Like many parents of teenagers right now, my life feels very different to how it did this time last year. The ‘new normal’ – the endless rounds of washing and cooking, the inability to plan a holiday or visit family – is becoming increasingly irksome. But most of all, we worry about our children. Why are they in their rooms all day? Are they studying? What will happen about their exam grades, their university options and their friendships? When will they be able to go back to school? And most of all, are they happy?
This week, Anne Longfield, the Children’s Commissioner for England revealed new research showing the shocking toll that lockdown is taking on children’s mental health. Last month her office asked 2,000 children aged 8 to 17 years old about their experience of stress. She says, “not surprisingly many children told us that the virus was their biggest reason for feeling stressed”. Even more worryingly, a recent consultation found that a quarter of 15- year-olds are self-harming. No wonder more than half of parents reported worrying about their children’s mental health.
Earlier this month 30 organisations wrote to the Prime Minister, urging him to take steps to reduce the impact of coronavirus on the mental health of the young – “both now and in the future”.Read More
Study 329 was a clinical study that began in 1994 giving a new antidepressant to teenagers. It led to a fraud charge, a $3 billion fine, and a Black Box Warning. Despite now knowing that all trials of antidepressants done in children are negative, sales of these drugs to children and adolescents continue to increase dramatically.
The word I keep hearing is numbness. Not necessarily a sickness, but feeling ill at ease. A sort of detachment or removal from reality. Deb Hawkins, a tech analyst in Michigan, describes the feeling of being stuck at home during the coronavirus pandemic as “sleep-walking through my life” or “wading through a physical and mental quicksand.” Even though she has been living in what she calls an “introvert heaven” for the past two months—at home with her family, grateful they are in good health—her brain has dissented. “I feel like I have two modes,” Hawkins says: “barely functioning and boiling angry.”Read More
After discussing important issues concerning the re-analyses of the FDA data on suicidal behavior in antidepressant (AD) trials by Kaminski and Bschor (2020) (henceforth KB) and Hengartner and Plöderl (2019) (henceforth HP), we decided to publish a collaborative response. We want to address several limitations of our publications and add information necessary for clarifying the controversial question if treatment with ADs is associated with increased suicide risk.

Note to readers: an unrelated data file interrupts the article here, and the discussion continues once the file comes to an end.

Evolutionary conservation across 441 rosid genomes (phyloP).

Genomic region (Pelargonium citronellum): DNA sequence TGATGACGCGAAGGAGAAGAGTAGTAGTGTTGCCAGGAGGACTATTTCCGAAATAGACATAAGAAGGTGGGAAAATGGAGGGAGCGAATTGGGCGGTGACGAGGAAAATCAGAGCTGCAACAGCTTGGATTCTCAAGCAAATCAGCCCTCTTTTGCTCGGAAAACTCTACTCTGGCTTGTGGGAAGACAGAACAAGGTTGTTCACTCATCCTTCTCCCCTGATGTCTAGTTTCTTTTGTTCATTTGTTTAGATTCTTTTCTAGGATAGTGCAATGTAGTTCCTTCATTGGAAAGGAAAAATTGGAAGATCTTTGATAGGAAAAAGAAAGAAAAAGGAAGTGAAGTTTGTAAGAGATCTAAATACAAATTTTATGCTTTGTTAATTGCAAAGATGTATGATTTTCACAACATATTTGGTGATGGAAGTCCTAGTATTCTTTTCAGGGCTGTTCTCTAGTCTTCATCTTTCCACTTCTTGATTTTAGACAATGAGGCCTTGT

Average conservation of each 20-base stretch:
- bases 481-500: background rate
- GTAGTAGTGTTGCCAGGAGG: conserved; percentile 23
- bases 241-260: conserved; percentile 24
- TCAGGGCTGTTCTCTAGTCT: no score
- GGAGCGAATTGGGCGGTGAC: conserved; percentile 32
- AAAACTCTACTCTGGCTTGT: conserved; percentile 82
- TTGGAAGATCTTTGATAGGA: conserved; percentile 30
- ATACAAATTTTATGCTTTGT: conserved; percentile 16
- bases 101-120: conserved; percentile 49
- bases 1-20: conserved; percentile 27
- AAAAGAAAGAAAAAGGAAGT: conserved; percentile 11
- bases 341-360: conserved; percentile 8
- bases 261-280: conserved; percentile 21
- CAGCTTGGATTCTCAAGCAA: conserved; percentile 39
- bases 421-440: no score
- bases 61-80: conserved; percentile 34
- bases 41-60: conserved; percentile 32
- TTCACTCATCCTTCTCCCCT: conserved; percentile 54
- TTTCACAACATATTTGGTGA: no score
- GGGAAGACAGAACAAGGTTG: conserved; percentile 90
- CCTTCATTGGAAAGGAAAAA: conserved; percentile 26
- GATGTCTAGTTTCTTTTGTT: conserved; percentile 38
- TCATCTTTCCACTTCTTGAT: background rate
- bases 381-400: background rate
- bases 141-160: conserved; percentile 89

As Britain slowly unlocks, we are emerging blinking into the sunlight. But nine weeks of social distancing and self-isolating has left its mark. New evidence is starting to show that ‘mental illness’ — however you wish to define that — is on the rise. And, with Mental Health Awareness Week starting today (18th May), this issue is increasingly relevant.Read More
The steadily rising rate of suicide in the US is a vexing public health crisis. Between 2007 and 2017, suicide was the 10th leading cause of death, claiming the lives of nearly half a million people.1 It is perhaps even more striking that suicide is the fourth leading cause of death for individuals aged 35 to 54 as well as the second leading cause for those aged 10 to 34. Based on 2018 epidemiologic data, 1.4 million adults per year make a non-fatal suicide attempt and 10.4 million have serious thoughts of suicide.2 Among the many risk factors for suicidal thoughts and behaviors, one that consistently emerges as an independent risk factor is sleep disturbance (broadly defined) along with the specific sleep disorders of insomnia, nightmares, and sleep apnea.3,4
One reason that this sleep-suicide relationship is so important is that sleep disorders represent a modifiable risk factor. As noted a decade ago, several sleep medicine interventions can potentially make a difference in the lives of individuals who may be on a trajectory to suicide.5
It has yet to be firmly established if improving sleep actually reduces suicide. However, in a recent analysis of a large medical record study, it was observed that having a sleep medicine consultation was a protective factor for subsequent suicide attempts among those with a sleep disorder.6 There are also some indications that cognitive-behavioral therapy for insomnia (CBT-I) reduces suicidal thoughts.7,8Read More